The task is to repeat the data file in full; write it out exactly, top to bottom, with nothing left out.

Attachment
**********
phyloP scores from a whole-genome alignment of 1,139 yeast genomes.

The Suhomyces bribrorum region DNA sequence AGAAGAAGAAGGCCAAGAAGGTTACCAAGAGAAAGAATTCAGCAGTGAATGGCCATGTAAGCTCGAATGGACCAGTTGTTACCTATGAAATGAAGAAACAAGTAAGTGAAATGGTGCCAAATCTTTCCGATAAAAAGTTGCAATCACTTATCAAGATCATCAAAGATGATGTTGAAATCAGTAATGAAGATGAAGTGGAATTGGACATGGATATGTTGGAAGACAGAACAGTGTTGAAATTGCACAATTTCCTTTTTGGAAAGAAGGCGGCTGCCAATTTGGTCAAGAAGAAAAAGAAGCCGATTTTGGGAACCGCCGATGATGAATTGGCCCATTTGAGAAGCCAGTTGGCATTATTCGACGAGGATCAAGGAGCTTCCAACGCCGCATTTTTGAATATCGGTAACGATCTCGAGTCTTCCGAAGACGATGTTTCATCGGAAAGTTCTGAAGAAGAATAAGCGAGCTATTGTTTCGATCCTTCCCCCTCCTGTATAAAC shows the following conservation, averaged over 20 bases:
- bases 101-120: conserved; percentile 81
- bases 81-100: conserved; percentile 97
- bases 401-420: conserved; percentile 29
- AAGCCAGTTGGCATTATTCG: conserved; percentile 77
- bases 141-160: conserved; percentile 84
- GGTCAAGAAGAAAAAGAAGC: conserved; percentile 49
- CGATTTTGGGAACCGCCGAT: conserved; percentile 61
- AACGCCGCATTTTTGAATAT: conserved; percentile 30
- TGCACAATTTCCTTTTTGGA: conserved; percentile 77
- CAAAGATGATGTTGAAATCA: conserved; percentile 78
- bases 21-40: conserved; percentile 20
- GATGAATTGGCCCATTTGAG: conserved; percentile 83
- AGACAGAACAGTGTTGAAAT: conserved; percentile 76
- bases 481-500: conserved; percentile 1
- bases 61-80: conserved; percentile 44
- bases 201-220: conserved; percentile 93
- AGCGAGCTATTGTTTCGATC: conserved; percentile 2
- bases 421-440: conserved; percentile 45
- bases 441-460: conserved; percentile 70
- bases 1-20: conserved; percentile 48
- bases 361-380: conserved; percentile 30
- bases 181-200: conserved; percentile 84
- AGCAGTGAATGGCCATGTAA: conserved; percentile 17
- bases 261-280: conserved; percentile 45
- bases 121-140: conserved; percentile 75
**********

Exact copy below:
phyloP scores from a whole-genome alignment of 1,139 yeast genomes.

The Suhomyces bribrorum region DNA sequence AGAAGAAGAAGGCCAAGAAGGTTACCAAGAGAAAGAATTCAGCAGTGAATGGCCATGTAAGCTCGAATGGACCAGTTGTTACCTATGAAATGAAGAAACAAGTAAGTGAAATGGTGCCAAATCTTTCCGATAAAAAGTTGCAATCACTTATCAAGATCATCAAAGATGATGTTGAAATCAGTAATGAAGATGAAGTGGAATTGGACATGGATATGTTGGAAGACAGAACAGTGTTGAAATTGCACAATTTCCTTTTTGGAAAGAAGGCGGCTGCCAATTTGGTCAAGAAGAAAAAGAAGCCGATTTTGGGAACCGCCGATGATGAATTGGCCCATTTGAGAAGCCAGTTGGCATTATTCGACGAGGATCAAGGAGCTTCCAACGCCGCATTTTTGAATATCGGTAACGATCTCGAGTCTTCCGAAGACGATGTTTCATCGGAAAGTTCTGAAGAAGAATAAGCGAGCTATTGTTTCGATCCTTCCCCCTCCTGTATAAAC shows the following conservation, averaged over 20 bases:
- bases 101-120: conserved; percentile 81
- bases 81-100: conserved; percentile 97
- bases 401-420: conserved; percentile 29
- AAGCCAGTTGGCATTATTCG: conserved; percentile 77
- bases 141-160: conserved; percentile 84
- GGTCAAGAAGAAAAAGAAGC: conserved; percentile 49
- CGATTTTGGGAACCGCCGAT: conserved; percentile 61
- AACGCCGCATTTTTGAATAT: conserved; percentile 30
- TGCACAATTTCCTTTTTGGA: conserved; percentile 77
- CAAAGATGATGTTGAAATCA: conserved; percentile 78
- bases 21-40: conserved; percentile 20
- GATGAATTGGCCCATTTGAG: conserved; percentile 83
- AGACAGAACAGTGTTGAAAT: conserved; percentile 76
- bases 481-500: conserved; percentile 1
- bases 61-80: conserved; percentile 44
- bases 201-220: conserved; percentile 93
- AGCGAGCTATTGTTTCGATC: conserved; percentile 2
- bases 421-440: conserved; percentile 45
- bases 441-460: conserved; percentile 70
- bases 1-20: conserved; percentile 48
- bases 361-380: conserved; percentile 30
- bases 181-200: conserved; percentile 84
- AGCAGTGAATGGCCATGTAA: conserved; percentile 17
- bases 261-280: conserved; percentile 45
- bases 121-140: conserved; percentile 75